Hindering Apprehension or Prosecution Attorney in Ocean County
Criminal Lawyers Handling Hindering Offenses in Toms River, NJ
In some movies, the bad guy gets away with the help of an aider and abettor who diverts the police in the opposite direction of the fleeing felon. In real life, however, throwing the police off the trail of a criminal suspect is a criminal offense in New Jersey. Hindering apprehension of a suspected lawbreaker can be a major offense, like a third-degree crime, or a lesser infraction, like a disorderly persons offense. It is also a crime to hinder your own apprehension. Whether a criminal complaint alleges you hindered the police investigation or arrest of someone else or yourself, you will need a solid defense. Otherwise, you face a potentially long time behind bars. If you have been charged with hindering in Ocean County, you need to get in touch with a criminal defense lawyer who can protect your interests and defend your case with the knowledge and skill to make the prosecutor’s arguments unravel. Our Ocean County criminal defense team is poised to attack the charges against you, as we have done for so many others in your predicament in Toms River, Seaside Heights, Jackson, Brick, Manchester, Berkeley, Ocean Township, and others towns in New Jersey. Contact our offices in Point Pleasant for a free consultation to discuss your case with an attorney. We can be reached 24/7 at (848) 238-2100 to provide you with assistance and advice.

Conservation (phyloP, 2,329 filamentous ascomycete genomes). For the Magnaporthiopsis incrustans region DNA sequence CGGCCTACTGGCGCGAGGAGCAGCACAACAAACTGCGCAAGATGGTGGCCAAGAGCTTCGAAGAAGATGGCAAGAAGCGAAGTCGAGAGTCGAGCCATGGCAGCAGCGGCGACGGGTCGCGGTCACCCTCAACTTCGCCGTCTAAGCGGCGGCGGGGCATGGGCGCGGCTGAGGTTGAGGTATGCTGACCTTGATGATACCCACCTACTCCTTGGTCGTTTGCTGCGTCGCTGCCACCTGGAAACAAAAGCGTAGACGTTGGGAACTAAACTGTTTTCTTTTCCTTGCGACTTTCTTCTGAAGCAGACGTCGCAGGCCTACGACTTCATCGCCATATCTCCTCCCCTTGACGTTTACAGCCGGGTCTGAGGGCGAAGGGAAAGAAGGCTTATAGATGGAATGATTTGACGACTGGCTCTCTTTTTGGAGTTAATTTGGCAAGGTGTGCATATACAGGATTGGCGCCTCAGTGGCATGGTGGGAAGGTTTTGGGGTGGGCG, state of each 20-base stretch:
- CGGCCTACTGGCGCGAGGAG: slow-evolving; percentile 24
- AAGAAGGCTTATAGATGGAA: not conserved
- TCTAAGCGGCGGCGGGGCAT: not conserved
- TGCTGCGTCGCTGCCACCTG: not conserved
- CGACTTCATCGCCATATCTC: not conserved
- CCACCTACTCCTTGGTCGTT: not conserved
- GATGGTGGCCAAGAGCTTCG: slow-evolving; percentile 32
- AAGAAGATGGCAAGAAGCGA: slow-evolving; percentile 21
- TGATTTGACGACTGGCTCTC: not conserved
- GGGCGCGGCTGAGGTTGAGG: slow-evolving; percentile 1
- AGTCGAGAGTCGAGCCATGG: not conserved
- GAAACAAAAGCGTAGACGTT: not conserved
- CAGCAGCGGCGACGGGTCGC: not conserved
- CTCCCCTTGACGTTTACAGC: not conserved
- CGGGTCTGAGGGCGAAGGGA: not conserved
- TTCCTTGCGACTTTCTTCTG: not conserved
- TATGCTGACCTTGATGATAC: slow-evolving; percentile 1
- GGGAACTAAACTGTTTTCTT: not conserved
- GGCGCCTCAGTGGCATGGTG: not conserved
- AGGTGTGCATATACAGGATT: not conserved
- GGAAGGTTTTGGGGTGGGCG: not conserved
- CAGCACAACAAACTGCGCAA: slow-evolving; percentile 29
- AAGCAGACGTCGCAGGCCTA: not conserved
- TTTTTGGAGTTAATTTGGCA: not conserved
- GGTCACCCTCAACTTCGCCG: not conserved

Meaning of Hindering Violations in New Jersey
New Jersey Section 2C:29-3. Hindering apprehension or prosecution